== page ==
More, and more, and more shootings

It’s been such a long two weeks, hasn’t it? Parkland, Florida. A university yesterday. Families. Domestic violence. Two more schools after Parkland. Scenes of Pulse survivors helping Parkland survivors along with Columbine survivors and Sandy Hook parents and comfort dogs. As a therapist, have you been hit with the impact of all of this?

I’m from Florida. It’s my second home, and where I earned my MSW. I’ll be there in three weeks. I live near San Bernardino, and Las Vegas. We’ve worked with those survivors in our office. Some have come back this last week or two- there are to many memories bubbling up as yet another round of ugly murders hits the news, and our collective hearts. They aren’t sleeping again, if they ever did get back to a regular sleep cycle. They are jumpy, and sad, and tired, and weepy.

I see kids, as well. My littles have come in afraid of classroom windows, and want their light up shoes replaced with dark tennies- so bad guys can’t see them in closets hiding with teachers after active shooter drills. They have scenarios in their heads about running to a gym where there are solid walls or getting to safety from a playground. Teachers come in angry about being told that they should be armed, and afraid for their kids- not themselves- because plans being made are not enough to make it truly safe. Then they hear themselves and are angry that we are even having this conversation. They want to go back to teaching, not watching for bad guys with guns and trying to do testing at the same time. Those with trauma histories are especially rattled.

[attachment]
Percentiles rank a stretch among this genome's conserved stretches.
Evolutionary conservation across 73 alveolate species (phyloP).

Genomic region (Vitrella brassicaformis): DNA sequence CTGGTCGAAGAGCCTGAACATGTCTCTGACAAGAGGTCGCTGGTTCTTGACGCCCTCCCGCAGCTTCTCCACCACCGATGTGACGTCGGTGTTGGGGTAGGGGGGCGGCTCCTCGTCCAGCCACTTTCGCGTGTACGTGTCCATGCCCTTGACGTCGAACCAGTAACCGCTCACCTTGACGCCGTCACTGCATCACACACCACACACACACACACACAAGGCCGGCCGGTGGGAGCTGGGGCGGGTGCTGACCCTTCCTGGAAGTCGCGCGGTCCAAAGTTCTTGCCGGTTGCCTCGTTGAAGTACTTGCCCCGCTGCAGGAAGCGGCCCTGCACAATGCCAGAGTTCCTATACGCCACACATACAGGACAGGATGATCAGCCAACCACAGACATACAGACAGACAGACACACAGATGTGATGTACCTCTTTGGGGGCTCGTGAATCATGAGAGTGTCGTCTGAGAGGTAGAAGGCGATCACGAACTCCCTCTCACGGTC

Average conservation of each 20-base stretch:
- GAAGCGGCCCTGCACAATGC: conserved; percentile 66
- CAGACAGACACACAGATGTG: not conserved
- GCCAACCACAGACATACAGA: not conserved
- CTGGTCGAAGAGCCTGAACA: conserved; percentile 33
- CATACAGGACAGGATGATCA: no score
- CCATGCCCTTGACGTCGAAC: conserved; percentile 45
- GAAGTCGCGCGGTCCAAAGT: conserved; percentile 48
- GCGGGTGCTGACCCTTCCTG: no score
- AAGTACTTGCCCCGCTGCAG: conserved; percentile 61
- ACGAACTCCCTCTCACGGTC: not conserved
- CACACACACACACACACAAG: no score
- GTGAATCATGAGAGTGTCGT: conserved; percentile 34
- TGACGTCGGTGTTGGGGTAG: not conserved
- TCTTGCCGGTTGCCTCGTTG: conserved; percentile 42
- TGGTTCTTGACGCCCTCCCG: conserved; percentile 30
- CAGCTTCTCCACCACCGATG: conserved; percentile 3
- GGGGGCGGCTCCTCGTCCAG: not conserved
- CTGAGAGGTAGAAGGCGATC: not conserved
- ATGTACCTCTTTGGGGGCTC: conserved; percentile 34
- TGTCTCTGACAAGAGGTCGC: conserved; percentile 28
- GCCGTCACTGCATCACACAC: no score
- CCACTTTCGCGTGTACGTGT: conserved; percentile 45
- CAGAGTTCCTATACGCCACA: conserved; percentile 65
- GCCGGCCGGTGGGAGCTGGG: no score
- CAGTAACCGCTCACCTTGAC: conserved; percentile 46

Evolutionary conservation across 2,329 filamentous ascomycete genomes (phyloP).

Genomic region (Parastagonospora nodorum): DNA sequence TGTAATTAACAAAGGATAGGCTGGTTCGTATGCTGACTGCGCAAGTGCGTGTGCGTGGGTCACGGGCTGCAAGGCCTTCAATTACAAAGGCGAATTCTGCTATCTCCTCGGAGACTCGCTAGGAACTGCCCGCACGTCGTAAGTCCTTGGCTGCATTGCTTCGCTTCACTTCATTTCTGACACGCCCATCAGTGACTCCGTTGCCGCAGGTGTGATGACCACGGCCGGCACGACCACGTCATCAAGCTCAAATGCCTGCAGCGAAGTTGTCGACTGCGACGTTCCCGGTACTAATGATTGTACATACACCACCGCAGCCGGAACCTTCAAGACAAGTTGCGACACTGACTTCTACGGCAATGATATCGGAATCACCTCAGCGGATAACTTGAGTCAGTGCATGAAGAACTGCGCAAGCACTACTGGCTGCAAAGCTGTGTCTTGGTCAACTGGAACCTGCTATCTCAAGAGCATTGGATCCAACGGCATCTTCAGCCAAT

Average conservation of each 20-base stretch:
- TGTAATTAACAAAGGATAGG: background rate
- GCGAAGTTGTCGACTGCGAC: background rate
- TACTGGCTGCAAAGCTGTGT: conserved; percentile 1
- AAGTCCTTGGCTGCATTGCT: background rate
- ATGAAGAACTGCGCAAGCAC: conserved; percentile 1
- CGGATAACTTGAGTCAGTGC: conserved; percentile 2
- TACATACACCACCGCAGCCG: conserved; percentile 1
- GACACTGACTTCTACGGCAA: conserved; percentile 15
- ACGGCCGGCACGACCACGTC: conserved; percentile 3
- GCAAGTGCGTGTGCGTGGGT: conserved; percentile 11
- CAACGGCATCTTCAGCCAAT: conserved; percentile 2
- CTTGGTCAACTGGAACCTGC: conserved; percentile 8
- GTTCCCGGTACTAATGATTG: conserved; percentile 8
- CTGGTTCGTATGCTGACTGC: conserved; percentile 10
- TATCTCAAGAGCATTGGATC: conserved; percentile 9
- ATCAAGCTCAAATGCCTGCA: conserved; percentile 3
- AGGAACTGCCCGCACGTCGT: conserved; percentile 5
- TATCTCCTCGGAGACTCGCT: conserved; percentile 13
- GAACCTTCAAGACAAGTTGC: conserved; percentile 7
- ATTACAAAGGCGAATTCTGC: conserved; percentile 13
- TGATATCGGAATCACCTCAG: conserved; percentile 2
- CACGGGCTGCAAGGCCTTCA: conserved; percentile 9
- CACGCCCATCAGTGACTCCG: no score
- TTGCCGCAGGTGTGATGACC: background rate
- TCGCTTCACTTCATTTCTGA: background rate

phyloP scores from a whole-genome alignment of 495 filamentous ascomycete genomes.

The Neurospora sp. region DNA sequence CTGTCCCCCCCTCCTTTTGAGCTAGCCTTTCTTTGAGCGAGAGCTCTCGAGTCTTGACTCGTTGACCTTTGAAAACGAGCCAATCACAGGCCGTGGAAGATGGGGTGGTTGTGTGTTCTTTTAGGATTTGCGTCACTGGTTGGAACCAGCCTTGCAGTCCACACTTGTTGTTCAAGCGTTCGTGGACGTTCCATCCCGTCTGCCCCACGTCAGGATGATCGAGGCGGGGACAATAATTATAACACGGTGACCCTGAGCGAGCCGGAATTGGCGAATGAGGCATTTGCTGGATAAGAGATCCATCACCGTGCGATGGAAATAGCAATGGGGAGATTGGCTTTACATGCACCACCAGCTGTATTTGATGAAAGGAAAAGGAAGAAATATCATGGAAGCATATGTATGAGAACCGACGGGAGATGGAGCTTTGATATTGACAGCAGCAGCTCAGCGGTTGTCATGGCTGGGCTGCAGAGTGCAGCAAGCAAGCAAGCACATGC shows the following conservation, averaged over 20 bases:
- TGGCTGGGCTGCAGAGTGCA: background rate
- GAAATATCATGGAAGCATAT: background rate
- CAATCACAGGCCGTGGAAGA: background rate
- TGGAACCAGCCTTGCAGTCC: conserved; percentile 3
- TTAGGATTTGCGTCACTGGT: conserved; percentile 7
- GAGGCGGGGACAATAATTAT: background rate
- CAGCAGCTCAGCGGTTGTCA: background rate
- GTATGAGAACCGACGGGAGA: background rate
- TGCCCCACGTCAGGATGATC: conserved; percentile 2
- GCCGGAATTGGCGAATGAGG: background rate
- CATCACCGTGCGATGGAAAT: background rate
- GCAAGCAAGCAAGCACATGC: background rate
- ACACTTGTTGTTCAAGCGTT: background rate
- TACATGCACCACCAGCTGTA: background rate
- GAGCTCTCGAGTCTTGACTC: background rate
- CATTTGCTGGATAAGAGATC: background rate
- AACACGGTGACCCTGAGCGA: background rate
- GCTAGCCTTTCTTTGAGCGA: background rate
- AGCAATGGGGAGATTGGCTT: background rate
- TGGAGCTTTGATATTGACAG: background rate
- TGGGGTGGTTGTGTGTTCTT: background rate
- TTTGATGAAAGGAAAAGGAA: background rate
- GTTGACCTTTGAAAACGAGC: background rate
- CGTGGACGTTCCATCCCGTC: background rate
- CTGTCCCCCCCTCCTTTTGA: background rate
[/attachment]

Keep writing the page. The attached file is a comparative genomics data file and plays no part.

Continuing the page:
It’s not about politics- it’s about fear, and safety, and anger that we are facing this moment. It’s about littles who should never have to think about their shoes making them a target, and math classes that should be feared for algebra exams, not windows where students can be seen by a man with a gun.

What does it mean for all of us as therapists? What do we do to take care of them? To address the fears that we can no longer really minimize, but we know are also probably not realistic for most places? To support those with trauma histories as they face a daily onslaught of news reports that replay the last three and showing the newest?

I am a social worker, through and through. Empowerment is part of our nature, and our ethics. It’s also how those kids in Florida are coping and making such a difference right now. Who would have thought a bunch of teens in this generation would organize a march on Washington, news shows, and still make it to class? They have taught us a collective lesson, haven’t they? They have empowered each other and gathered power from those who have stood in their place before. They are speaking to power and making it theirs. And they seem to be winning in a way that multiple generations of adults have not been able to.